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4. de Wit W, Gowrising CJ, Juik DJ, et al. Only hydrosalpinges visible on ultrasound are associated with reduced implantation and pregnancy ratesafter in-vitro fertilization. Hum Reprod 1998;13:1606–701.
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6. Dechaud H, Daures JP, Arnal F, Humeau C, Hedon B. Does previous sal- and implantation rates after in-vitro fertilization cycles. Hum Reprod pingectomy improve implantation and pregnancy rates in patients with severe tubal factor infertility who are undergoing in vitro fertilization? 11. Hammadieh N, Coomarasamy A, Ola B, Papaioannou S, Afnan M, A pilot prospective randomized study. Fertil Steril 1998;69:1020–5.
Sharif K. Ultrasound-guided hydrosalpinx aspiration during oocyte col- lection improves pregnancy outcome in IVF: a randomized controlled Hamberger L. Hydrosalpinx and IVF outcome: a prospective, randomized multicentre trial in Scandinavia on salpingectomy prior to IVF. Hum 12. Rosenfield RB, Stones RE, Coates A, Matteri RK, Hesla JS. Proximal oc- clusion of hydrosalpinx by hysteroscopic placement of microinsert be- 8. Kontoravdis A, Makrakis E, Pantos K, Botsis D, Deligeoroglou E, fore in vitro fertilization–embryo transfer. Fertil Steril 2005;83:1547–50.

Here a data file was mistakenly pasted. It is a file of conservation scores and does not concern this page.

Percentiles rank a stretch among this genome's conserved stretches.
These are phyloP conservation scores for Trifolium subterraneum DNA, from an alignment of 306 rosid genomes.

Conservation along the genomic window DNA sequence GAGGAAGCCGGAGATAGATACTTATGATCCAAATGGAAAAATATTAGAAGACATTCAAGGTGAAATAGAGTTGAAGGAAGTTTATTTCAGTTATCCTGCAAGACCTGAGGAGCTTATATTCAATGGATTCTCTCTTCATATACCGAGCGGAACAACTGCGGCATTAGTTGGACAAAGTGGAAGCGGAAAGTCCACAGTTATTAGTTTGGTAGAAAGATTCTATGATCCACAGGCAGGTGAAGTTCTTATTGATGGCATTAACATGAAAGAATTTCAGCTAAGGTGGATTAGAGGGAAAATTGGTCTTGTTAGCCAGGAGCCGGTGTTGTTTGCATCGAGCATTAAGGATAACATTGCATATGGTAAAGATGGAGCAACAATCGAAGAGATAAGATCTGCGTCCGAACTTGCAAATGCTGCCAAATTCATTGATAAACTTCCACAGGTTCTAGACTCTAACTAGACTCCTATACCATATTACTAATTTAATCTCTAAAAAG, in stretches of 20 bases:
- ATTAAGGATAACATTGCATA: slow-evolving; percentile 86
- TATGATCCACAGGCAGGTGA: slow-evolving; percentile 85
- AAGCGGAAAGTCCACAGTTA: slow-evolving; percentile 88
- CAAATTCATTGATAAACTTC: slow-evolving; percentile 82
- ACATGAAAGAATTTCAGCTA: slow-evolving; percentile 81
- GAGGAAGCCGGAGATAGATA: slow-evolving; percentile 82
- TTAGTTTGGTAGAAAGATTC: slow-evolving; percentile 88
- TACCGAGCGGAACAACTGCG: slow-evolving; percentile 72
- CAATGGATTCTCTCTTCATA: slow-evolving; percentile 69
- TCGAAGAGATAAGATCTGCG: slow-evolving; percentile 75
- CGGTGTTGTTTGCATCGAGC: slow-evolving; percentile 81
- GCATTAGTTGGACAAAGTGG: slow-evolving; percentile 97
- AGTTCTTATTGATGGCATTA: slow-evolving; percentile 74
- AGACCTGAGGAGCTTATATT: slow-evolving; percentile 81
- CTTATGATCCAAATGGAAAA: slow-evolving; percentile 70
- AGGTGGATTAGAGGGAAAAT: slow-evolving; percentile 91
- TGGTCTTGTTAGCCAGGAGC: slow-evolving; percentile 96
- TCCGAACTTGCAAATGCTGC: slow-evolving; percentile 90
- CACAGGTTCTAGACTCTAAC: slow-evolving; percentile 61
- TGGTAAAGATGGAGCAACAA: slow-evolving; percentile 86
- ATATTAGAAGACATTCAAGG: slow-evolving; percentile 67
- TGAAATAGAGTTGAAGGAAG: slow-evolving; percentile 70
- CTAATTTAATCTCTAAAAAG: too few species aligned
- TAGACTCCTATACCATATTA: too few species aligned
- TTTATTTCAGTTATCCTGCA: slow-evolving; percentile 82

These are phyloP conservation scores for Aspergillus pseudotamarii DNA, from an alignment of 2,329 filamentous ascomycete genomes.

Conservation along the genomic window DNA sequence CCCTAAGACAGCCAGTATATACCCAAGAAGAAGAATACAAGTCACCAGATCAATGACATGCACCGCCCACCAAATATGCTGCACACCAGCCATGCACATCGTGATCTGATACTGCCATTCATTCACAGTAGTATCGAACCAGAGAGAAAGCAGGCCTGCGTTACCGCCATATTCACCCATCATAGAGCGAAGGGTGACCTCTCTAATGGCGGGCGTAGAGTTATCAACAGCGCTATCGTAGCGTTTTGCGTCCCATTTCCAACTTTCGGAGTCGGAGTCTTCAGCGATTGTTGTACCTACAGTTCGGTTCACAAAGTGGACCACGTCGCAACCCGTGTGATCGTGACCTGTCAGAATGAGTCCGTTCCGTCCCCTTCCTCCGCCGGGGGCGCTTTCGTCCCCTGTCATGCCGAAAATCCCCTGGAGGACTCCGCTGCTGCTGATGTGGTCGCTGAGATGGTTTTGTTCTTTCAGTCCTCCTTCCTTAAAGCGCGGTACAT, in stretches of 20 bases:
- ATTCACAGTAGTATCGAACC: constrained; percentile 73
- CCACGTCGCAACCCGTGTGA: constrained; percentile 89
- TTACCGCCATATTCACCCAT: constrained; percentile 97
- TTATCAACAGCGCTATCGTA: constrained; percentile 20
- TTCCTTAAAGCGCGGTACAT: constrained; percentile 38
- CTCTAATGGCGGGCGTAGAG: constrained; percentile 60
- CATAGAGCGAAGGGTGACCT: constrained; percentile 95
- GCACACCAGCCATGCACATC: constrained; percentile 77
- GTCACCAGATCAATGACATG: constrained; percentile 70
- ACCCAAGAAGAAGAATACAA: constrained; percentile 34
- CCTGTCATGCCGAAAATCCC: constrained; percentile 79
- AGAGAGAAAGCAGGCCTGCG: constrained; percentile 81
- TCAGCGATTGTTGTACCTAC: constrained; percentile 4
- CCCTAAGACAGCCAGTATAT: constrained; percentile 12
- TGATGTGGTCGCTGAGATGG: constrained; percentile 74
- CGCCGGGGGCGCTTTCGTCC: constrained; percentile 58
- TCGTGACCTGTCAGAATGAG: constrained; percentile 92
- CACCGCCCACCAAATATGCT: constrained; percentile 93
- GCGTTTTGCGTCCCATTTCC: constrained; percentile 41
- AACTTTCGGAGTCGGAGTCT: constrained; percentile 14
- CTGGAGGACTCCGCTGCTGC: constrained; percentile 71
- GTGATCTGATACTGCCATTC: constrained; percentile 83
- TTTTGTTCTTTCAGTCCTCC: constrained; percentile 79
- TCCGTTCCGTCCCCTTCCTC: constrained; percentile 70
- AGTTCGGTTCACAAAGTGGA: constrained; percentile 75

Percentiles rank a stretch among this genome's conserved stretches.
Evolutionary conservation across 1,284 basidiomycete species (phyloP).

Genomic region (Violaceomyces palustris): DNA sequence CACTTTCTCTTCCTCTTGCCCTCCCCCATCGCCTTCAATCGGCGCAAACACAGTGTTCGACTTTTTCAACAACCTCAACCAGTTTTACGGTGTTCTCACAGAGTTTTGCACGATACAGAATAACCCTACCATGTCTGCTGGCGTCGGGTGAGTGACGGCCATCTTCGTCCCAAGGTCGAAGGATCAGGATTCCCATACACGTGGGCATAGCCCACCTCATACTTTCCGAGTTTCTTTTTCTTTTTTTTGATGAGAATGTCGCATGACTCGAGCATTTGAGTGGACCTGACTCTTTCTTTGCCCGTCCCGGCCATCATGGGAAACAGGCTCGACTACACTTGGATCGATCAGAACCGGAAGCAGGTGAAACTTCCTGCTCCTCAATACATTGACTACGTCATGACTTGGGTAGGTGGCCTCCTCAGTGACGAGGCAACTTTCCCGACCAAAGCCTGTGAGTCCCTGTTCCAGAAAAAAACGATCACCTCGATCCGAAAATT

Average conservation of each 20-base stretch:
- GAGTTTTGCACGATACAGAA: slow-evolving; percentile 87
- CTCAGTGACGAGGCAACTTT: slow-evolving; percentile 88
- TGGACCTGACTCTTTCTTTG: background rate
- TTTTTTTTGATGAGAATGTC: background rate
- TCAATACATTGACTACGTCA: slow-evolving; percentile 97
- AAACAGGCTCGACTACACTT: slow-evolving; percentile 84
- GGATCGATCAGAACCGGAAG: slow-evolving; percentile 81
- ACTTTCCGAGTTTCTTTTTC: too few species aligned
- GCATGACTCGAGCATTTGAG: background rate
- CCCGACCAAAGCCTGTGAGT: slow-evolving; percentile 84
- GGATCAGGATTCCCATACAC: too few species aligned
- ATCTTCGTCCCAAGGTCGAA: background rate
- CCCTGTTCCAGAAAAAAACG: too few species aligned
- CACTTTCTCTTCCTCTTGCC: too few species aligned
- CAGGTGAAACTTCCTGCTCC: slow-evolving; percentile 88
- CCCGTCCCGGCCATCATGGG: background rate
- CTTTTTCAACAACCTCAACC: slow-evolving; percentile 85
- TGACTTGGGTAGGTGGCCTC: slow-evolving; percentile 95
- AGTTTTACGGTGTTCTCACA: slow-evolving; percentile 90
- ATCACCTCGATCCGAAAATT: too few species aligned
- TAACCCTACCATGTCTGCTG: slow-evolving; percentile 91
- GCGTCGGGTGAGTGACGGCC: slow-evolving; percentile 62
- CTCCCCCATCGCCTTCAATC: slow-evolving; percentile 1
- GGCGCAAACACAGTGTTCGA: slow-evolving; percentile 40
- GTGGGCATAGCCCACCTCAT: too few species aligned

Creatsas G. Proximal tubal occlusion and salpingectomy result in similar 13. Kerin JF, Cattanach S. Successful pregnancy outcome with the use of improvement in in vitro fertilization outcome in patients with hydrosal- in vitro fertilization after Essure hysteroscopic sterilization. Fertil Steril pinx. Fertil Steril 2006;86:1642–9.
9. Sowter MC, Akande VA, Williams JA, Hull MG. Is the outcome of in-vi- 14. Hitkari JA, Singh SS, Shapiro HM, Leyland N. Essure treatment of tro fertilization and embryo transfer treatment improved by spontaneous hydrosalpinges. Fertil Steril 2007;88:1663–6.
or surgical drainage of a hydrosalpinx? Hum Reprod 1997;12:2147–50.
15. Hurst BS, Tucker KE, Awoniyi CA, Schlaff WD. Hydrosalpinx treated 10. Van Voorhis BJ, Sparks AE, Syrod CH, Stoval DW. Ultrasound-guided with extended doxycycline does not compromise the success of in vitro aspiration of hydrosalpinges is associated with improved pregnancy fertilization. Fertil Steril 2001;75:1017–9.